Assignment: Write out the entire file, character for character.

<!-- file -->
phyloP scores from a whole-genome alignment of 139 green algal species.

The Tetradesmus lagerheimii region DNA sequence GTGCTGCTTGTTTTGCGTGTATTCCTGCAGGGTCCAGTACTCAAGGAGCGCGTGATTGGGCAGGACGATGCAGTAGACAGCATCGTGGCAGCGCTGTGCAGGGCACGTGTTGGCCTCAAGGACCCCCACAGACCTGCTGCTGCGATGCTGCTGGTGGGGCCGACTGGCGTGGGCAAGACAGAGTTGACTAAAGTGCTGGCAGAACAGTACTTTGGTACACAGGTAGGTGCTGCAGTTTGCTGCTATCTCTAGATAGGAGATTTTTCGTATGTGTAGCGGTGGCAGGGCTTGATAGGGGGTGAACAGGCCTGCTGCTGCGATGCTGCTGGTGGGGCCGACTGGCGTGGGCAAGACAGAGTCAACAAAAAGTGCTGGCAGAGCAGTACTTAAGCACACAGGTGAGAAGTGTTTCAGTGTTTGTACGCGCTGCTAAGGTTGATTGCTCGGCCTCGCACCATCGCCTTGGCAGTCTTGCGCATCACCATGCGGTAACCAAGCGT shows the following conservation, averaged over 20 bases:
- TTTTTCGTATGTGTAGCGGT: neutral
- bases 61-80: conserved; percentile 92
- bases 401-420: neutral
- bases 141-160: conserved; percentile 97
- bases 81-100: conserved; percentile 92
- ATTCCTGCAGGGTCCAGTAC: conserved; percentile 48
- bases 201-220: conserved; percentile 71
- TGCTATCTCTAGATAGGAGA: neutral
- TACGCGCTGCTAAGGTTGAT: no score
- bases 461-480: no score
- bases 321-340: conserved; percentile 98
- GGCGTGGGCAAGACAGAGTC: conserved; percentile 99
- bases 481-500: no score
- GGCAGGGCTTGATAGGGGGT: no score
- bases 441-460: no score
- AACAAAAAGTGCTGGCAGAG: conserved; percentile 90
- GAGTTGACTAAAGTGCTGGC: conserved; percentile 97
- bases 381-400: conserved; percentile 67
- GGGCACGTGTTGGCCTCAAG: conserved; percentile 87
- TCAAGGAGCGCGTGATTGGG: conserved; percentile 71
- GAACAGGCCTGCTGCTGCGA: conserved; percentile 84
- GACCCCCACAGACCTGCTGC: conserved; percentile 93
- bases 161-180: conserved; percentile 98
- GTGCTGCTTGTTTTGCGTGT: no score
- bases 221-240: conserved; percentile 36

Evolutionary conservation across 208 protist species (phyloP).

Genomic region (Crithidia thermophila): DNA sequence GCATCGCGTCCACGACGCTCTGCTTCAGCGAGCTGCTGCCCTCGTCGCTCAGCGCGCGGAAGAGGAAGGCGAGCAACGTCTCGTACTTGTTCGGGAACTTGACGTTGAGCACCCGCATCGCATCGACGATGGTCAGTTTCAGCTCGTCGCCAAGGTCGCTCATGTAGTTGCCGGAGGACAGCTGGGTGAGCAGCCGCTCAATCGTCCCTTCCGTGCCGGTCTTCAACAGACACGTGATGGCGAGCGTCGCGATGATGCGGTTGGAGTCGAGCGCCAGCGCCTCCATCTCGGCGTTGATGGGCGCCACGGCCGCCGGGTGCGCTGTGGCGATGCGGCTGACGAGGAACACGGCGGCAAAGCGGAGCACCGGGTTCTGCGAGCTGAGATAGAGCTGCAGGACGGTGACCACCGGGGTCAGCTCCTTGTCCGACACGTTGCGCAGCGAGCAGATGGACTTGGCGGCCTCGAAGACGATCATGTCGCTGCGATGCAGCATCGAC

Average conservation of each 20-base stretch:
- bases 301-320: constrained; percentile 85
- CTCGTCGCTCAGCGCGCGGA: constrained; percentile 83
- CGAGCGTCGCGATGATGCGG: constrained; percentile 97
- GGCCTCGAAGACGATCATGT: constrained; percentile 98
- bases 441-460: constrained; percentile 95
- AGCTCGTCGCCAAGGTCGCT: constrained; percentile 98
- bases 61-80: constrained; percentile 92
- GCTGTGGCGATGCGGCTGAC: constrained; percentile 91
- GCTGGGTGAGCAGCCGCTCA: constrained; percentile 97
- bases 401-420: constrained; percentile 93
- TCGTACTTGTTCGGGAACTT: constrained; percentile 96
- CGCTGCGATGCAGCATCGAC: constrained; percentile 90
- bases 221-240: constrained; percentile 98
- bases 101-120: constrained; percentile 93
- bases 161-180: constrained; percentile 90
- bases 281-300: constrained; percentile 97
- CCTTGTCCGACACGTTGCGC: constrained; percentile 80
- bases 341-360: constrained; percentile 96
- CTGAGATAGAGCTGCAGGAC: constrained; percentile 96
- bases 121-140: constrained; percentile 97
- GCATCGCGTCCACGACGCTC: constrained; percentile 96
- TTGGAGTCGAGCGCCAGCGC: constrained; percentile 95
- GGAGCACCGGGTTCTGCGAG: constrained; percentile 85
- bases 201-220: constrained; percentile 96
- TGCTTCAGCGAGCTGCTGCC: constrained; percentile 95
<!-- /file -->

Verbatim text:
phyloP scores from a whole-genome alignment of 139 green algal species.

The Tetradesmus lagerheimii region DNA sequence GTGCTGCTTGTTTTGCGTGTATTCCTGCAGGGTCCAGTACTCAAGGAGCGCGTGATTGGGCAGGACGATGCAGTAGACAGCATCGTGGCAGCGCTGTGCAGGGCACGTGTTGGCCTCAAGGACCCCCACAGACCTGCTGCTGCGATGCTGCTGGTGGGGCCGACTGGCGTGGGCAAGACAGAGTTGACTAAAGTGCTGGCAGAACAGTACTTTGGTACACAGGTAGGTGCTGCAGTTTGCTGCTATCTCTAGATAGGAGATTTTTCGTATGTGTAGCGGTGGCAGGGCTTGATAGGGGGTGAACAGGCCTGCTGCTGCGATGCTGCTGGTGGGGCCGACTGGCGTGGGCAAGACAGAGTCAACAAAAAGTGCTGGCAGAGCAGTACTTAAGCACACAGGTGAGAAGTGTTTCAGTGTTTGTACGCGCTGCTAAGGTTGATTGCTCGGCCTCGCACCATCGCCTTGGCAGTCTTGCGCATCACCATGCGGTAACCAAGCGT shows the following conservation, averaged over 20 bases:
- TTTTTCGTATGTGTAGCGGT: neutral
- bases 61-80: conserved; percentile 92
- bases 401-420: neutral
- bases 141-160: conserved; percentile 97
- bases 81-100: conserved; percentile 92
- ATTCCTGCAGGGTCCAGTAC: conserved; percentile 48
- bases 201-220: conserved; percentile 71
- TGCTATCTCTAGATAGGAGA: neutral
- TACGCGCTGCTAAGGTTGAT: no score
- bases 461-480: no score
- bases 321-340: conserved; percentile 98
- GGCGTGGGCAAGACAGAGTC: conserved; percentile 99
- bases 481-500: no score
- GGCAGGGCTTGATAGGGGGT: no score
- bases 441-460: no score
- AACAAAAAGTGCTGGCAGAG: conserved; percentile 90
- GAGTTGACTAAAGTGCTGGC: conserved; percentile 97
- bases 381-400: conserved; percentile 67
- GGGCACGTGTTGGCCTCAAG: conserved; percentile 87
- TCAAGGAGCGCGTGATTGGG: conserved; percentile 71
- GAACAGGCCTGCTGCTGCGA: conserved; percentile 84
- GACCCCCACAGACCTGCTGC: conserved; percentile 93
- bases 161-180: conserved; percentile 98
- GTGCTGCTTGTTTTGCGTGT: no score
- bases 221-240: conserved; percentile 36

Evolutionary conservation across 208 protist species (phyloP).

Genomic region (Crithidia thermophila): DNA sequence GCATCGCGTCCACGACGCTCTGCTTCAGCGAGCTGCTGCCCTCGTCGCTCAGCGCGCGGAAGAGGAAGGCGAGCAACGTCTCGTACTTGTTCGGGAACTTGACGTTGAGCACCCGCATCGCATCGACGATGGTCAGTTTCAGCTCGTCGCCAAGGTCGCTCATGTAGTTGCCGGAGGACAGCTGGGTGAGCAGCCGCTCAATCGTCCCTTCCGTGCCGGTCTTCAACAGACACGTGATGGCGAGCGTCGCGATGATGCGGTTGGAGTCGAGCGCCAGCGCCTCCATCTCGGCGTTGATGGGCGCCACGGCCGCCGGGTGCGCTGTGGCGATGCGGCTGACGAGGAACACGGCGGCAAAGCGGAGCACCGGGTTCTGCGAGCTGAGATAGAGCTGCAGGACGGTGACCACCGGGGTCAGCTCCTTGTCCGACACGTTGCGCAGCGAGCAGATGGACTTGGCGGCCTCGAAGACGATCATGTCGCTGCGATGCAGCATCGAC

Average conservation of each 20-base stretch:
- bases 301-320: constrained; percentile 85
- CTCGTCGCTCAGCGCGCGGA: constrained; percentile 83
- CGAGCGTCGCGATGATGCGG: constrained; percentile 97
- GGCCTCGAAGACGATCATGT: constrained; percentile 98
- bases 441-460: constrained; percentile 95
- AGCTCGTCGCCAAGGTCGCT: constrained; percentile 98
- bases 61-80: constrained; percentile 92
- GCTGTGGCGATGCGGCTGAC: constrained; percentile 91
- GCTGGGTGAGCAGCCGCTCA: constrained; percentile 97
- bases 401-420: constrained; percentile 93
- TCGTACTTGTTCGGGAACTT: constrained; percentile 96
- CGCTGCGATGCAGCATCGAC: constrained; percentile 90
- bases 221-240: constrained; percentile 98
- bases 101-120: constrained; percentile 93
- bases 161-180: constrained; percentile 90
- bases 281-300: constrained; percentile 97
- CCTTGTCCGACACGTTGCGC: constrained; percentile 80
- bases 341-360: constrained; percentile 96
- CTGAGATAGAGCTGCAGGAC: constrained; percentile 96
- bases 121-140: constrained; percentile 97
- GCATCGCGTCCACGACGCTC: constrained; percentile 96
- TTGGAGTCGAGCGCCAGCGC: constrained; percentile 95
- GGAGCACCGGGTTCTGCGAG: constrained; percentile 85
- bases 201-220: constrained; percentile 96
- TGCTTCAGCGAGCTGCTGCC: constrained; percentile 95